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Universities in Hong Kong

Explain pro-Beijing university president’s new five-year term, Hong Kong students warn, or face ‘consequences’

Lingnan University student union decries lack of transparency and now demands open meeting with institution’s governing council

PUBLISHED : Tuesday, 23 January, 2018, 7:33pm
UPDATED : Tuesday, 23 January, 2018, 9:56pm

Student leaders at a Hong Kong liberal arts university are warning of “consequences” if the school does not properly explain the justification behind a pro-Beijing scholar’s reappointment as president for five more years.

The Lingnan University student union decried what it called a lack of transparency over the decision by the institution’s governing council to extend Professor Leonard Cheng Kwok-hon’s contract, which was to expire in August.

It said the students’ wishes to have him replaced had fallen on deaf ears. The union now demands an open meeting with the council.

After nearly a month of speculation, the university confirmed on Monday that Cheng, 65, would get another term as president starting in September and running to 2023.

An acclaimed economics professor who spent two decades at the Hong Kong University of Science and Technology, Cheng has earned mixed reviews since taking office in 2013.

During his four years in office, Cheng was often an enemy of students
Lingnan University Student Union statement

Some praised his efforts in leading the university to new heights. In 2015, Forbes rated it the ninth best liberal arts college in Asia. And for the first time, it entered the top 100 in the latest QS Asia University Rankings.

But the pro-democracy student union has consistently been at odds with Cheng, whose close ties with former chief executive Leung Chun-ying made him even more unpopular.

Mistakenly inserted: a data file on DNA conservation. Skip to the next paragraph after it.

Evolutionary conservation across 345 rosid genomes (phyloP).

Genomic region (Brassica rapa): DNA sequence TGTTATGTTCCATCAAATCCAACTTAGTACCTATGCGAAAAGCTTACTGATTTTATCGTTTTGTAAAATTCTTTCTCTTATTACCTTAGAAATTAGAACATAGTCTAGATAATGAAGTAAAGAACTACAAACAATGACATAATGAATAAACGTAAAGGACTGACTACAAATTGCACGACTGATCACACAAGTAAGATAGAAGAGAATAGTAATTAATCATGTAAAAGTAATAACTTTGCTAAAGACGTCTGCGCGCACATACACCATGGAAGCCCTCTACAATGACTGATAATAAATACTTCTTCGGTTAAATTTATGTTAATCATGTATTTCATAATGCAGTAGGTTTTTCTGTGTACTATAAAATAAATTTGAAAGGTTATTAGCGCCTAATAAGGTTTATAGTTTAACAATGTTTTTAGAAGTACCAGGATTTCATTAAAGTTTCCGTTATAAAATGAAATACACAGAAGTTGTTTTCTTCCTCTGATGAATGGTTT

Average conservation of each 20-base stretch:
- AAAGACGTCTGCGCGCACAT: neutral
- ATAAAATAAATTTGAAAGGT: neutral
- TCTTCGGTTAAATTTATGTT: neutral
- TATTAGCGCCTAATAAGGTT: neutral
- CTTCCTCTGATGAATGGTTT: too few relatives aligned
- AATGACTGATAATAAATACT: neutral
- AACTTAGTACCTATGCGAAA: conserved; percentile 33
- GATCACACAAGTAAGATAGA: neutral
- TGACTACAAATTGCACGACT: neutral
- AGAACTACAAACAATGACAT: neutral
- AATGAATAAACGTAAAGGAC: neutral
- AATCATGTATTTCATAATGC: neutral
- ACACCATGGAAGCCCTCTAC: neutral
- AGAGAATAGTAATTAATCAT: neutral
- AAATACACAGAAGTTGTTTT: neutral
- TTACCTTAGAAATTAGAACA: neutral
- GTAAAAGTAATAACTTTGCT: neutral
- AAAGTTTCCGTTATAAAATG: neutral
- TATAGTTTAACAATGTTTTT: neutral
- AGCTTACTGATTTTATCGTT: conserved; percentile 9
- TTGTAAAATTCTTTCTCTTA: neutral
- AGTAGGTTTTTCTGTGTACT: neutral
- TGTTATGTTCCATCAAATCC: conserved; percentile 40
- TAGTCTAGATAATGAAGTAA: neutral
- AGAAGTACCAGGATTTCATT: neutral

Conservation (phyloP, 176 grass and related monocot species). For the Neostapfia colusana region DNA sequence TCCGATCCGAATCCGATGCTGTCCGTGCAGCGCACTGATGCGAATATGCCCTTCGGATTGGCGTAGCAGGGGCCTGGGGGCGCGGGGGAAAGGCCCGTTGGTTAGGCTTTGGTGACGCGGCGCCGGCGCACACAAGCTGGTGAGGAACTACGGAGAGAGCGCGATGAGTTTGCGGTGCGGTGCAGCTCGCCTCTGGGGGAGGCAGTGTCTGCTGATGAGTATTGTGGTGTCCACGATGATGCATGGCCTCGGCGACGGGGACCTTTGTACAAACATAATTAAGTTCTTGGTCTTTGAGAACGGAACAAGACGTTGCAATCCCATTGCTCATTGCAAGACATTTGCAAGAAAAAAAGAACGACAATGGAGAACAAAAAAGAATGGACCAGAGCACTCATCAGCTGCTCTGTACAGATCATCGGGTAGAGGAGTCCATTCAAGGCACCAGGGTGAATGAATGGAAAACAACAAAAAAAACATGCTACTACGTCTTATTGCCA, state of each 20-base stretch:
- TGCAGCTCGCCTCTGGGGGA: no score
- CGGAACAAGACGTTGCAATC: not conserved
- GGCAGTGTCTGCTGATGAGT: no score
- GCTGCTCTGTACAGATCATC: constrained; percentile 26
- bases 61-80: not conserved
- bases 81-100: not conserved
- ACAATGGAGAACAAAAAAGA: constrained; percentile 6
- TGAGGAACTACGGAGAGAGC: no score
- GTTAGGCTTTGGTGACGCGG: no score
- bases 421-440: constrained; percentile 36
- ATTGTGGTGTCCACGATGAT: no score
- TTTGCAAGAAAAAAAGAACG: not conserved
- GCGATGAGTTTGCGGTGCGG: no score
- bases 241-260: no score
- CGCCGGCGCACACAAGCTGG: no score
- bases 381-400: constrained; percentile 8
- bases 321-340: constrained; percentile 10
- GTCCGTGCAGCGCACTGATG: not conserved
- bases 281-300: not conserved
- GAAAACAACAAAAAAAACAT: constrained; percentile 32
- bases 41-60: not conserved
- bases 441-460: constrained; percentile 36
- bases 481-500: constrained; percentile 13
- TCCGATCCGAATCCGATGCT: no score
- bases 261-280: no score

“During his four years in office, Cheng was often an enemy of students,” a union statement read.

Describing Cheng as a “political puppet”, it accused Cheng of suppressing freedom of speech, citing a warning issued to former associate Chinese professor Horace Chin Wan-kan, a localist advocate.

The group also blasted a rule prohibiting the student union chief from taking part in the appointment of the university’s president and staff members, in stark contrast to other tertiary institutions in Hong Kong.

“We had demanded the president selection committee set up an open consultation platform and take on our views,” the union said. “But we only found out Cheng’s appointment via the media, and this is absurd.”

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The student union was now demanding the council disclose the justification for retaining Cheng, or else “they would bear the consequences”.

Union leader Ryan Lee warned of a rowdy protest at the council’s next meeting on February 12.

“I cannot rule out the possibility of physical contact ... It depends how many of us turn up on the day,” he said, claiming the union had exhausted all means of voicing its demands.

The university did not respond to a request for comment.